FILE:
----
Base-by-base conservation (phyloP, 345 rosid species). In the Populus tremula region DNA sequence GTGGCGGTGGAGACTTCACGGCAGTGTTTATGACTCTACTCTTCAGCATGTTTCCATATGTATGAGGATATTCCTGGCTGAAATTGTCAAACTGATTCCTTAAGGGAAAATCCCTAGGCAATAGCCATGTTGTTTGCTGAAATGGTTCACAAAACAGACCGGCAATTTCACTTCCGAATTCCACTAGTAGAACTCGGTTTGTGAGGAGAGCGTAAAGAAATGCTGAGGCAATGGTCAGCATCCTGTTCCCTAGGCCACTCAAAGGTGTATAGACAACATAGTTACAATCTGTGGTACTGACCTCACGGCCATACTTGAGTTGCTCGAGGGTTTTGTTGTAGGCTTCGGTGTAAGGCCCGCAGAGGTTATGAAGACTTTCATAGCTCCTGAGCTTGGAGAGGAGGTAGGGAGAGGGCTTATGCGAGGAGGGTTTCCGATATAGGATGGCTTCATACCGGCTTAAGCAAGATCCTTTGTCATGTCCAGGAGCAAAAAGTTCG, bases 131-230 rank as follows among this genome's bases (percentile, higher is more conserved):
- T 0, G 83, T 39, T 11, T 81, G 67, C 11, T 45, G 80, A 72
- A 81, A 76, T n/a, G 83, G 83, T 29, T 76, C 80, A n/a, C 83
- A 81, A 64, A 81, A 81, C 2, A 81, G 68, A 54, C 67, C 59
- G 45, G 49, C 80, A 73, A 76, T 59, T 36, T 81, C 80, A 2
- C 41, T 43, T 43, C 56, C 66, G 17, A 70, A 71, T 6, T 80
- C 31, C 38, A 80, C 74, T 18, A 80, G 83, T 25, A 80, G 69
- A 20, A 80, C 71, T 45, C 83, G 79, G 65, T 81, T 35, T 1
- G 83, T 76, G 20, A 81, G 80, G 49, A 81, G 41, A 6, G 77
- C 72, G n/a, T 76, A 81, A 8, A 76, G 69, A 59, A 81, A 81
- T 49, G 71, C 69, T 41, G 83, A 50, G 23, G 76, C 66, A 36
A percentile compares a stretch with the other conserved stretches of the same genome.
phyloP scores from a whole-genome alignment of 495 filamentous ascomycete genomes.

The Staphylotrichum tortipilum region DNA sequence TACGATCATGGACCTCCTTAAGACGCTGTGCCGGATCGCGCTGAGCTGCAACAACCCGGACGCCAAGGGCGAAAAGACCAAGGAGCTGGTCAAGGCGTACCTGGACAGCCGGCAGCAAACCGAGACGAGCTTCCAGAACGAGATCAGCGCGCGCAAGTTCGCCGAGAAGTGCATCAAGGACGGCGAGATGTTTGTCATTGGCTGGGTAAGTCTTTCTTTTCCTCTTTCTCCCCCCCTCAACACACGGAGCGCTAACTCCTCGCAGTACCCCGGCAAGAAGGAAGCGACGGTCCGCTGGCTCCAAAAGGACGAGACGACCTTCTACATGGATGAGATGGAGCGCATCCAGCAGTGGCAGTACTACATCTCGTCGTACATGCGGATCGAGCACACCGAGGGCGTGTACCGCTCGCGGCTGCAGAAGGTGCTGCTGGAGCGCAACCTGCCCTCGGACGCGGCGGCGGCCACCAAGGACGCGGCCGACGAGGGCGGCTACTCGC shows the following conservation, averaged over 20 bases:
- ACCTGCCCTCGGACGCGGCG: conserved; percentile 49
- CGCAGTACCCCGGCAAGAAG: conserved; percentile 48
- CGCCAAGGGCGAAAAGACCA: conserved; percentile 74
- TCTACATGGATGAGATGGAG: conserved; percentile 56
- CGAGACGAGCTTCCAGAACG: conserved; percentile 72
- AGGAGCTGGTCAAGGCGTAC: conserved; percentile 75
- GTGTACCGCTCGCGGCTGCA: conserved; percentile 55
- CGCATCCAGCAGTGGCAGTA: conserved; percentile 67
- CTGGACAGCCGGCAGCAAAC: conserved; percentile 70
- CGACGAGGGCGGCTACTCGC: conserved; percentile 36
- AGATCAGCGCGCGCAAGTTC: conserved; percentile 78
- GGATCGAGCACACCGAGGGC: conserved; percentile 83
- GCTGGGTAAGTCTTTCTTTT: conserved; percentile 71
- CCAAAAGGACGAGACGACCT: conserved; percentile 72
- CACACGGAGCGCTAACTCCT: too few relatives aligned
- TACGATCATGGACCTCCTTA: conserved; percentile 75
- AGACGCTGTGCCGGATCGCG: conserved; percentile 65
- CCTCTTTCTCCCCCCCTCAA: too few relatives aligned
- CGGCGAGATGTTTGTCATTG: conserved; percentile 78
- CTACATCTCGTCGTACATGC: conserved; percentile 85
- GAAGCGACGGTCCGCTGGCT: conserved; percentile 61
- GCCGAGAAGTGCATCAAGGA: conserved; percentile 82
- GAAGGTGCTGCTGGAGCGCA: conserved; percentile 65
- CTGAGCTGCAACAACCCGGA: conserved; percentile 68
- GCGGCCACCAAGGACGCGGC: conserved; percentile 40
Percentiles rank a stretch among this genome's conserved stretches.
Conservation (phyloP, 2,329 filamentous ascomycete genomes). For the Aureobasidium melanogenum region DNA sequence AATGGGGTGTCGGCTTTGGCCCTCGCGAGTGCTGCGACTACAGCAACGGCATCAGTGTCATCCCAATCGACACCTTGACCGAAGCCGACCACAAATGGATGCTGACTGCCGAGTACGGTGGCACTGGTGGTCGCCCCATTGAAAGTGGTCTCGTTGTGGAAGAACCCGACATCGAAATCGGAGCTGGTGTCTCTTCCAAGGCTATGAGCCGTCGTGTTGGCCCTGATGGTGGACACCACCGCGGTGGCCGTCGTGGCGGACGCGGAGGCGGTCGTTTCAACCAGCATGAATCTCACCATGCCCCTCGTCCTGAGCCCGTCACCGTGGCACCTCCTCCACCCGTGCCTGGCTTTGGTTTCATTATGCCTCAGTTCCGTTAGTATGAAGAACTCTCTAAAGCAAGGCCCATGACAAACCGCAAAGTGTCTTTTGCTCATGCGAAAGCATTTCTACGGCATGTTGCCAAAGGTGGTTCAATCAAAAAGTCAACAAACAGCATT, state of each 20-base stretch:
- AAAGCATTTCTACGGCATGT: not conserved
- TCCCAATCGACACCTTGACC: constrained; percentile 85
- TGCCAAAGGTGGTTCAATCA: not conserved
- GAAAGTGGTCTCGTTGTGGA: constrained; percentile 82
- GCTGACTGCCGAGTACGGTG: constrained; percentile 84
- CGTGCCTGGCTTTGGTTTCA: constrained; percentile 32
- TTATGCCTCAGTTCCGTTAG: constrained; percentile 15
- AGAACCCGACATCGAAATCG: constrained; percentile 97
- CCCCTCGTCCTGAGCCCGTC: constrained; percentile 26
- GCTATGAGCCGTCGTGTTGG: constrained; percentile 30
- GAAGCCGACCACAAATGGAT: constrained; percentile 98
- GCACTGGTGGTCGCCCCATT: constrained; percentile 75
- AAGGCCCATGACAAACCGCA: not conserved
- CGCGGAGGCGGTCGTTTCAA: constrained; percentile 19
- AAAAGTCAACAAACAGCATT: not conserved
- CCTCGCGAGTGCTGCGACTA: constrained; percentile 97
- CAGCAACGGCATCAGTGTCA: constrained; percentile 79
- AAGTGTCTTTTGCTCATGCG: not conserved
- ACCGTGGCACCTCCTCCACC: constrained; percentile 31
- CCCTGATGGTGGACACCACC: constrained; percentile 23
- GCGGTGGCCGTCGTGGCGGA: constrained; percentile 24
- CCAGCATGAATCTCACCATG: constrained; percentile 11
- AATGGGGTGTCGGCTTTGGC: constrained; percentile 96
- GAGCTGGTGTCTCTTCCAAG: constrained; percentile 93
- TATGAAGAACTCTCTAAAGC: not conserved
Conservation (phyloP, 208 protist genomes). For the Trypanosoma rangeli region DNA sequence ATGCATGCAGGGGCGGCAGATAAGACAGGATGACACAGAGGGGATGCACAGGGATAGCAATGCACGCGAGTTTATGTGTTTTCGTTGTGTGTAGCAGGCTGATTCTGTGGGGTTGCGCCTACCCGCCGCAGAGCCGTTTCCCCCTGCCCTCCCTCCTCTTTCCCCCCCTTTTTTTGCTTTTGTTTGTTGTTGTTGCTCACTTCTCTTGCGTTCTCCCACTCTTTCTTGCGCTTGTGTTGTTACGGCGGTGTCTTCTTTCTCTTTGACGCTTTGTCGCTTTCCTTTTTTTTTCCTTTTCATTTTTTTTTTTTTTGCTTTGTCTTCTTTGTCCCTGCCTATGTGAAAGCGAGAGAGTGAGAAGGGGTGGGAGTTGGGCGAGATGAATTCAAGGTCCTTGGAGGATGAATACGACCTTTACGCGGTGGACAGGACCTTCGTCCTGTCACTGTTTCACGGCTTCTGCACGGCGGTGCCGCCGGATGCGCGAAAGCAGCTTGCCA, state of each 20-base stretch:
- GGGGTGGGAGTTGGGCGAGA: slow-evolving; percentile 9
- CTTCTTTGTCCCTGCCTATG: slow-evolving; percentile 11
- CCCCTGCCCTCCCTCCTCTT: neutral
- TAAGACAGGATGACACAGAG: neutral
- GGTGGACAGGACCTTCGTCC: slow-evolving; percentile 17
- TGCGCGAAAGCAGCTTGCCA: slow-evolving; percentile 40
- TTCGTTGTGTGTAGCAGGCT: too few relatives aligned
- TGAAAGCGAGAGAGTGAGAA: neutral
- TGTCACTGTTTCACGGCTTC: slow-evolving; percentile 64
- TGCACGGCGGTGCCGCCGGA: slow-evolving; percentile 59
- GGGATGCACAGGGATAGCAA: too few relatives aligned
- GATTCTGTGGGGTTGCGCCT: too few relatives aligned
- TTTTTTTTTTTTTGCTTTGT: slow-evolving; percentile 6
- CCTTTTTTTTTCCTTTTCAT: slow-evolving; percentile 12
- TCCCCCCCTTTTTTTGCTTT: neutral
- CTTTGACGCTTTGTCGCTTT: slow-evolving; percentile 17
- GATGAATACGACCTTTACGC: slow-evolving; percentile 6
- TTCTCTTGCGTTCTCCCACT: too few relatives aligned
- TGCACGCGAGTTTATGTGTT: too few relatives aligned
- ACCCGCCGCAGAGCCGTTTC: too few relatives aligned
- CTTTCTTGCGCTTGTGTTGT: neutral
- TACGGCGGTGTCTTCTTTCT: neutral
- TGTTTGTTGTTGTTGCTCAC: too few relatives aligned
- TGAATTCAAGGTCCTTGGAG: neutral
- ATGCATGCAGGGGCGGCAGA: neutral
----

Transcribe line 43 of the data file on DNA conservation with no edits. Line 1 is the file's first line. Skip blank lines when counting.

- TCCCAATCGACACCTTGACC: constrained; percentile 85